• 32% of respondents think AI will "hurt more than help" employees
  • A little over 50% oppose the idea of using AI data to decide which employees should be fired
  • 35% of employers said in a survey that they would use AI for decision-making

American workers are concerned over future implication of artificial intelligence in workplaces, particularly to hire, fire or assess the performance of employees, a new study found.

Majority of U.S. employees surveyed by think tank Pew Research Center expressed opposition to the use of AI "in making final hiring decisions" in a report published Thursday. The survey found that majority of American workers are against the use of AI systems in tracking their movement at workplace or monitoring whether employees were at their desks or not.

Of 11,004 American adults surveyed by Pew Research between December 12-18, 2022, 32% said they think AI will "hurt more than help" employees in general, while 22% said they weren't sure.

The survey also found about six in 10 Americans believe AI will have a major effect on workers in the next 20 years, and 56% of the respondents said they believe AI will impact the U.S. economy.

By a 55% to 14% margin, respondents opposed companies' potential use of AI-collected and analysed data about employees' performance at work "to decide whether someone should be fired from their job."

Of the thousands surveyed, 66% of the respondents expressed resistance in applying for a job at the company where AI will be used to make hiring decisions and only 32% said they were interested in the prospect.

"Overall, larger shares of Americans don't believe AI use in workplaces will significantly affect workers in general, but far fewer believe the use of AI in those places will have a major impact on them personally," the report said.

The study's findings came as more companies across the U.S. embrace the use of artificial intelligence in the workplace, noting that the technology proves helpful in diverse hiring, Fortune reported.

However, there have been instances wherein AI didn't help in the hiring process, as was the case with Amazon, when its specialists found in 2018 that the e-commerce giant's secret AI-based recruiting engine was biased against women, according to Reuters. Five people with knowledge of the situation told the outlet that the AI hiring tool was supposed to give applicants scores ranging from one to five stars.

"Amazon's system taught itself that male candidates were preferable," Reuters wrote at the time. Even as the company adjusted its programs to ensure that the programs were gender neutral, there was no guarantee that the AI hiring tool would not resort to discriminatory ways in sorting potential candidates, sources added.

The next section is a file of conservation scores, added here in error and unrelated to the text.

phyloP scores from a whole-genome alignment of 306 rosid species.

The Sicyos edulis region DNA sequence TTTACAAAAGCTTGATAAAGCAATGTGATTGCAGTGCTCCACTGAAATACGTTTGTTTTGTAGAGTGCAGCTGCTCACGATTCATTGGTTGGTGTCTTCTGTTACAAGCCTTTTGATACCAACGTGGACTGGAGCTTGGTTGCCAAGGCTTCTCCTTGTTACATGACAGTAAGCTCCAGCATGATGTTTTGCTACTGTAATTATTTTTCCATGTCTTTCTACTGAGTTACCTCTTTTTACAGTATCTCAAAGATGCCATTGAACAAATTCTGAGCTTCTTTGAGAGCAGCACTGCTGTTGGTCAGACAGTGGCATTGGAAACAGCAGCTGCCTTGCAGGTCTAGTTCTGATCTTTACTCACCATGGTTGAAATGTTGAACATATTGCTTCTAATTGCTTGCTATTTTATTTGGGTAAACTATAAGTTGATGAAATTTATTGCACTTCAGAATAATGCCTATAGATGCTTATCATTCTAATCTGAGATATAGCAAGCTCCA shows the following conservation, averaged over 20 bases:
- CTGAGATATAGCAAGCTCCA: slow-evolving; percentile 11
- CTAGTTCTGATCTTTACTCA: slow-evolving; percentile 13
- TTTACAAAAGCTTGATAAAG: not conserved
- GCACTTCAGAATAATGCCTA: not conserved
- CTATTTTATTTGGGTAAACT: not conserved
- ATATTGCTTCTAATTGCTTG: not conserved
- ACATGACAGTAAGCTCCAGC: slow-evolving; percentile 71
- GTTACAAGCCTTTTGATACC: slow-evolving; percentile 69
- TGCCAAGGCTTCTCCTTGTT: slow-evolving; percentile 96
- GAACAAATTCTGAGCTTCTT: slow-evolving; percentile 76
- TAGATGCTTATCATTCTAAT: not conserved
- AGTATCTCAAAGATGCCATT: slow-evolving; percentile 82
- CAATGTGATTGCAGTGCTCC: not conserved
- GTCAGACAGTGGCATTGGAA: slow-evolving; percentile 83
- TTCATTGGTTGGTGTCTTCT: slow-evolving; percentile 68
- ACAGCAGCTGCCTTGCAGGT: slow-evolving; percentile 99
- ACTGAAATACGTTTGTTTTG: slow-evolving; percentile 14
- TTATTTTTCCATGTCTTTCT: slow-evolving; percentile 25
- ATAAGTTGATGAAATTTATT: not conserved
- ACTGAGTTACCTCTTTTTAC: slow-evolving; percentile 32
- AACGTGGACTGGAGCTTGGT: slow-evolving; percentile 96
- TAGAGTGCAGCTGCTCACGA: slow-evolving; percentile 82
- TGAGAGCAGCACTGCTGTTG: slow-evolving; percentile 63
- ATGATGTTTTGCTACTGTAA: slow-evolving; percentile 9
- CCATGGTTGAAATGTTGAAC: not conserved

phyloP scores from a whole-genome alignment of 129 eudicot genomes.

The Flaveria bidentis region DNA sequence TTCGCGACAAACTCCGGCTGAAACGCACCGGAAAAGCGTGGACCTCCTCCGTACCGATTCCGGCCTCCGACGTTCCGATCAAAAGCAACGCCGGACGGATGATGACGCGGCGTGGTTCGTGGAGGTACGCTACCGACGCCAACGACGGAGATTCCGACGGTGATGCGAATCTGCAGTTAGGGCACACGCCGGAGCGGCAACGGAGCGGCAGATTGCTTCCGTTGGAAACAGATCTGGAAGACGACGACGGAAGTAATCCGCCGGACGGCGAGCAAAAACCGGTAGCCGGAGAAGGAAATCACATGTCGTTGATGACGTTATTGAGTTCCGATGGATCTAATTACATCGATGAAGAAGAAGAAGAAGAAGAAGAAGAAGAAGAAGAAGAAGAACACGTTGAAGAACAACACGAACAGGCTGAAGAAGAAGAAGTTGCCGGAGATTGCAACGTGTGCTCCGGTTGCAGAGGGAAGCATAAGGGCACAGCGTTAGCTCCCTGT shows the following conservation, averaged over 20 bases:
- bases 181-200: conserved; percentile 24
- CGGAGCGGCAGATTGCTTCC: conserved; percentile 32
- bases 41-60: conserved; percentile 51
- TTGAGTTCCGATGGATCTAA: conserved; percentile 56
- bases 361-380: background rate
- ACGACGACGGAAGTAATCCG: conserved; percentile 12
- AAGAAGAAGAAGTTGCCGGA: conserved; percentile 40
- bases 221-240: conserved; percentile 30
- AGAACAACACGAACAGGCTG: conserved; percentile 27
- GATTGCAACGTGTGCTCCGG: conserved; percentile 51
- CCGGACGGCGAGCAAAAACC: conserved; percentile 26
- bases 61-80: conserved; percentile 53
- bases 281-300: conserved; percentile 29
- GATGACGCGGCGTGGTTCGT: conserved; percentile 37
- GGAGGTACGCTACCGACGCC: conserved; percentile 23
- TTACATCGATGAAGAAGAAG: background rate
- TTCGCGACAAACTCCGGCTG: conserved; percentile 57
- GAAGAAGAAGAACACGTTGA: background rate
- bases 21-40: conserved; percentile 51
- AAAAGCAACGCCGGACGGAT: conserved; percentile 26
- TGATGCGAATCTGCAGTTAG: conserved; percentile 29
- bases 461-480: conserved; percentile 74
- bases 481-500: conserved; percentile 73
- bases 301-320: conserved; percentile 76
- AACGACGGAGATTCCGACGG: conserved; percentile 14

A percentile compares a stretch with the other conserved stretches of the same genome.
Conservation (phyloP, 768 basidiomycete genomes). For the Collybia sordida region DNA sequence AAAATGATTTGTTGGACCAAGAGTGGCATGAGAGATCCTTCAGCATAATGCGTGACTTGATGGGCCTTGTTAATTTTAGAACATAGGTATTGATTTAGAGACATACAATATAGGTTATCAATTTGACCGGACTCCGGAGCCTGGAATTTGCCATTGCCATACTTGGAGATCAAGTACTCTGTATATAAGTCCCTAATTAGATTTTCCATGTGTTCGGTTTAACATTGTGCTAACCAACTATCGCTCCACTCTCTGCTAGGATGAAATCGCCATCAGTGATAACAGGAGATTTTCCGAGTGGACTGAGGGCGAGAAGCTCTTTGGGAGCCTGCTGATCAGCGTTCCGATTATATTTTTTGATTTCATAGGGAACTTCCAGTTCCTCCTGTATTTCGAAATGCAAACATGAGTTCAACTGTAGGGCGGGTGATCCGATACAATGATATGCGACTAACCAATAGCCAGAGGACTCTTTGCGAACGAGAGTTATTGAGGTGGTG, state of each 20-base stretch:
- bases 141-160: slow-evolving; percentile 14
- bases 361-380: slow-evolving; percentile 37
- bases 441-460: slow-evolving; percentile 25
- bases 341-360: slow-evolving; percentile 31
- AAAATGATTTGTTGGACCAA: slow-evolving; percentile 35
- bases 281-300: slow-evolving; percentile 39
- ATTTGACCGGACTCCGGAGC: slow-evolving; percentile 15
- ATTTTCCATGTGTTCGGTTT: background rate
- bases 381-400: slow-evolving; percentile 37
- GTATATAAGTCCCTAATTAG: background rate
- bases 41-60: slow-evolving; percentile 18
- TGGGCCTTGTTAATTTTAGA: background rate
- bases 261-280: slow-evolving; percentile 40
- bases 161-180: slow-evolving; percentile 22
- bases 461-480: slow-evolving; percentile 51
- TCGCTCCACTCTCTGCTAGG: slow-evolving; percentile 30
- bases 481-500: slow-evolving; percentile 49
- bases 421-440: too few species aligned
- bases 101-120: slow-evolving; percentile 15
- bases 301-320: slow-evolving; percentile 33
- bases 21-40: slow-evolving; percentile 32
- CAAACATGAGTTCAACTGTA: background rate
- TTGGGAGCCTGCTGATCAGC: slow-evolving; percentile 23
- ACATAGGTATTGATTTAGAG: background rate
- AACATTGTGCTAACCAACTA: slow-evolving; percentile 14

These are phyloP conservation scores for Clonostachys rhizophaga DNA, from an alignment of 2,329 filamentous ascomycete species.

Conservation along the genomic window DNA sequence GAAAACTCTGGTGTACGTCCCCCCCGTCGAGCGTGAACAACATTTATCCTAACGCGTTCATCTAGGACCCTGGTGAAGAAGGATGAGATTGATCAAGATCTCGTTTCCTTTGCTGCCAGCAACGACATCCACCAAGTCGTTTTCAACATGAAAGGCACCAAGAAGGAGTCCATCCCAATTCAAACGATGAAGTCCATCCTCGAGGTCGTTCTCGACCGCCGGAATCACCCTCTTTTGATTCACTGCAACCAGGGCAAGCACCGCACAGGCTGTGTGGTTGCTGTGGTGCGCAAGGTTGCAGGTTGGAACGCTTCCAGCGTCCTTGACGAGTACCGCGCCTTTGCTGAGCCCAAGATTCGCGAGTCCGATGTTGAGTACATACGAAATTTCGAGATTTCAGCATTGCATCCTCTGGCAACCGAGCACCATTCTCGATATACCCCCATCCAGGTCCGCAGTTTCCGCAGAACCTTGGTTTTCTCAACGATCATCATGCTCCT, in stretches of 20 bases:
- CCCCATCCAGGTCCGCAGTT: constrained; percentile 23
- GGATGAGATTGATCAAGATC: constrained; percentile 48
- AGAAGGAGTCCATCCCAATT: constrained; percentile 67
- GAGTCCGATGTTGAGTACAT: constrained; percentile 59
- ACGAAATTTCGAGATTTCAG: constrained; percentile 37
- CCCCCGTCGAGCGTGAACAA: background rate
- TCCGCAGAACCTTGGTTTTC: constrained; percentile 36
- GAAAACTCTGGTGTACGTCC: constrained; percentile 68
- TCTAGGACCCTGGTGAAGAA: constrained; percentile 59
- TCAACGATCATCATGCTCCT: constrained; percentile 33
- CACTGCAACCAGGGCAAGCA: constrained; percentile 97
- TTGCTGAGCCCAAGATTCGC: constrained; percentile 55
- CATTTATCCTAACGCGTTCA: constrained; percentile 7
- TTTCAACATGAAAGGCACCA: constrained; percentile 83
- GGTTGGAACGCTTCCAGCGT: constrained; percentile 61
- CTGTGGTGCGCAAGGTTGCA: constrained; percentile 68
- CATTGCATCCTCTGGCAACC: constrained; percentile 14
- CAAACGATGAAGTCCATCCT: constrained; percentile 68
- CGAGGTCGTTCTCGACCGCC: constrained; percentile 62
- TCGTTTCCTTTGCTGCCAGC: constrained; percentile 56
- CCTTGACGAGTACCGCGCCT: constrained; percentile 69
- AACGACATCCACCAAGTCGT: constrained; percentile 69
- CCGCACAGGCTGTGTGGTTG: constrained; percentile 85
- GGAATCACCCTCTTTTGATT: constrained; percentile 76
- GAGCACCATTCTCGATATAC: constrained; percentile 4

Earlier this year, 35% of U.S. employers said in a Capterra survey that they would rely mostly or solely on AI-compiled data for workplace decision-making, and 98% of American employers surveyed said they would use algorithms and software to cut costs in 2023.

"The focus of that has been on helping make hiring decisions, retention decisions, and even advancement within the workplace decisions," said Disrupt HR employment attorney Zack Bombatch, as per CBS News.

While some believe that AI can help lighten the workload of HR departments, critics have warned against depending on AI-collected data.

Some tech experts also raised concerns about AI recruitment or assessment tools potentially picking up on "pre-existing human biases," according to Business Insider. There are also fears that tech-driven evaluations that aren't "done very carefully and thoughtfully" may pose problems in the long run, according to Aaron Rieke, managing director at nonprofit Upturn.

Concerns over potential negative impact of AI in the corporate sector have come as the tech industry grapples with continual job cuts. In January, Google employees affected by mass layoffs reportedly speculated about the reason they were terminated from the company.

Laid off Google employees hinted at the use of "mindless algorithm carefully designed not to violate any laws" by the search engine giant to determine which workers should be let go, Washington Post reported February.

Google has since denied the speculations, stating that "no algorithm" was involved in its decision-making regarding layoffs that impacted about 12,000 employees.

The Propelling Impact of Artificial Intelligence on Businesses
Representative image of artificial intelligence in business. Pixabay